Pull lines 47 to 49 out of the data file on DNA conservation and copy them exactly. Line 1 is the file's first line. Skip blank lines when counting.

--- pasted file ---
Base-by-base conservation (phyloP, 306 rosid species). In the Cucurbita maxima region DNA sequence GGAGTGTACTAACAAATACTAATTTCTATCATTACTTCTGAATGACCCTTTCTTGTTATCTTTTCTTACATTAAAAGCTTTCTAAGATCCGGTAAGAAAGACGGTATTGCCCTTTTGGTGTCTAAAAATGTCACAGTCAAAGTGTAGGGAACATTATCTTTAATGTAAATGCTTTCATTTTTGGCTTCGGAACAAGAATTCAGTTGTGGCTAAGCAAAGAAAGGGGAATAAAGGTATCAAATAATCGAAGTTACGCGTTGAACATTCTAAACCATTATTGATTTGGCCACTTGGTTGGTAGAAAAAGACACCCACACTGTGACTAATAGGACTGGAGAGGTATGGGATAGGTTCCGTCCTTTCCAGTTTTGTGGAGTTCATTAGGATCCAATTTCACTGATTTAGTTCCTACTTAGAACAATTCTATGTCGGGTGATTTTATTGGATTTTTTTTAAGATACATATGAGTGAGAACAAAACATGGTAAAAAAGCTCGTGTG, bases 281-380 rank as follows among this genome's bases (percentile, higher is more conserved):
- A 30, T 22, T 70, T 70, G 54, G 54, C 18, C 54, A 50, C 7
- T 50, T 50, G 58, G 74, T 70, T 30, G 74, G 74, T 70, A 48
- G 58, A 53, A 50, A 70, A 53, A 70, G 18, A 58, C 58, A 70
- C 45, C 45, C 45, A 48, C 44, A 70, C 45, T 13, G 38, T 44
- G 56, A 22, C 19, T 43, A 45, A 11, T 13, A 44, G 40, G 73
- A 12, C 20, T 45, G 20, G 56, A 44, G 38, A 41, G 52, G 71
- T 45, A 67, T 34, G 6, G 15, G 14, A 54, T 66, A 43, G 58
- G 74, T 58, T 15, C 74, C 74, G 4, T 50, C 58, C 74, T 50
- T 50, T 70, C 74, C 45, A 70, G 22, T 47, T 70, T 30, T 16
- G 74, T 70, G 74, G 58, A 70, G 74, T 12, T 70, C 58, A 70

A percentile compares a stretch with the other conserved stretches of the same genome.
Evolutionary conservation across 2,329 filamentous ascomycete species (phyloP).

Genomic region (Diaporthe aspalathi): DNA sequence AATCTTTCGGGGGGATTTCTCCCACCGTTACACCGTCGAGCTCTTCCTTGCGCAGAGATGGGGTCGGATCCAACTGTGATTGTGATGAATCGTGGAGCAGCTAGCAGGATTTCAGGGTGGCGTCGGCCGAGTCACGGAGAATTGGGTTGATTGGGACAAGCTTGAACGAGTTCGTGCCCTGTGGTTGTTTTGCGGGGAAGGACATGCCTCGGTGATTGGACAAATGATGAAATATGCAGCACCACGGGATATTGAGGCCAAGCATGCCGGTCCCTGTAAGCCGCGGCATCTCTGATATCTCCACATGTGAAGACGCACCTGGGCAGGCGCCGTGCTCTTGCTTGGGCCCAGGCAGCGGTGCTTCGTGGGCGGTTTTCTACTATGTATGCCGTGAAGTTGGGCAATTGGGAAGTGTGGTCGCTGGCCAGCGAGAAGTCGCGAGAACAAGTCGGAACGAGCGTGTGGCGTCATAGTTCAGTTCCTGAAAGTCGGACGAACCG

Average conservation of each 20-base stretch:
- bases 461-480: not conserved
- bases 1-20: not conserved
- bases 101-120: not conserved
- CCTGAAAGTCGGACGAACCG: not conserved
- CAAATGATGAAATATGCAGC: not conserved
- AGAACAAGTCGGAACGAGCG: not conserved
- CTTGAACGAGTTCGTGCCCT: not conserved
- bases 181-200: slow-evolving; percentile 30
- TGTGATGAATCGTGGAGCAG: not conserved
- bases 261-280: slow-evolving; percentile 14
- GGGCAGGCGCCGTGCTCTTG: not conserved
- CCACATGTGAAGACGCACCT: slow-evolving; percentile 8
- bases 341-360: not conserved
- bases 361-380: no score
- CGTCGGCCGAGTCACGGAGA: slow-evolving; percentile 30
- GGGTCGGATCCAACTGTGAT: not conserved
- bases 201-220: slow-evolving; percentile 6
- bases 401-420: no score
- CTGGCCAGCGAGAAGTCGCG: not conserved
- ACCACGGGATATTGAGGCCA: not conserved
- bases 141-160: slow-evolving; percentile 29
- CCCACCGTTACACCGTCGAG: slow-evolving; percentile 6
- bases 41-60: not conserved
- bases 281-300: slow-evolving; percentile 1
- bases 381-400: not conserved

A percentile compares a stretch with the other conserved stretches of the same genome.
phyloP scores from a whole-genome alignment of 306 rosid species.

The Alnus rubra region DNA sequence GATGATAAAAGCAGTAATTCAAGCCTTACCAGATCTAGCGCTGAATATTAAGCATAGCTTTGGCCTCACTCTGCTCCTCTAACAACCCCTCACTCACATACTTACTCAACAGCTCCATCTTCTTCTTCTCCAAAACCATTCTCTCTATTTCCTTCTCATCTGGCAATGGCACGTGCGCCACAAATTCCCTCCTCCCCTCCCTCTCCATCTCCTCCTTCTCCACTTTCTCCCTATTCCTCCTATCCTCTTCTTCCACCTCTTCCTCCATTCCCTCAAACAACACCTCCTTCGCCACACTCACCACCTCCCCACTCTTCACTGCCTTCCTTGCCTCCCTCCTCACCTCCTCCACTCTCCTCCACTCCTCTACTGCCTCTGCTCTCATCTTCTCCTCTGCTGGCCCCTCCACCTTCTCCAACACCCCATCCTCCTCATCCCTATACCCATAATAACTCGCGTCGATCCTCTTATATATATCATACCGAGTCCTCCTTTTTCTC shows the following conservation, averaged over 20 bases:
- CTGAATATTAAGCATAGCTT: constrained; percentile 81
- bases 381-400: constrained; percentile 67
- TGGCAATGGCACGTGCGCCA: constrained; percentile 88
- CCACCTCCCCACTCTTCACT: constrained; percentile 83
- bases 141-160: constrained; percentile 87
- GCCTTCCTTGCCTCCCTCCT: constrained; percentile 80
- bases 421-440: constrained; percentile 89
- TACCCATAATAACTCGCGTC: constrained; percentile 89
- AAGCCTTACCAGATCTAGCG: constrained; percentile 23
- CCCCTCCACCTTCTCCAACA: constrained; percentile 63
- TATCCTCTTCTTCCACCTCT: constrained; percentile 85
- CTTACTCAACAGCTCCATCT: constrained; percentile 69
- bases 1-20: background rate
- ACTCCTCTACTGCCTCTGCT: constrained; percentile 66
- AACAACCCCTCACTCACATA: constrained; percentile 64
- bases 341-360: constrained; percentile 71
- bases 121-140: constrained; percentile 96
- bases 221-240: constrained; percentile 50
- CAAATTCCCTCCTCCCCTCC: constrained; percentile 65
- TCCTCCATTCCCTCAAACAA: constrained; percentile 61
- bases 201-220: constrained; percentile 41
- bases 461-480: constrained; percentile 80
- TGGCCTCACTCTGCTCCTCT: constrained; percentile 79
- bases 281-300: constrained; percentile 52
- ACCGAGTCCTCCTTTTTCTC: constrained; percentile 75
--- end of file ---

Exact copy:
- CCACCTCCCCACTCTTCACT: constrained; percentile 83
- bases 141-160: constrained; percentile 87
- GCCTTCCTTGCCTCCCTCCT: constrained; percentile 80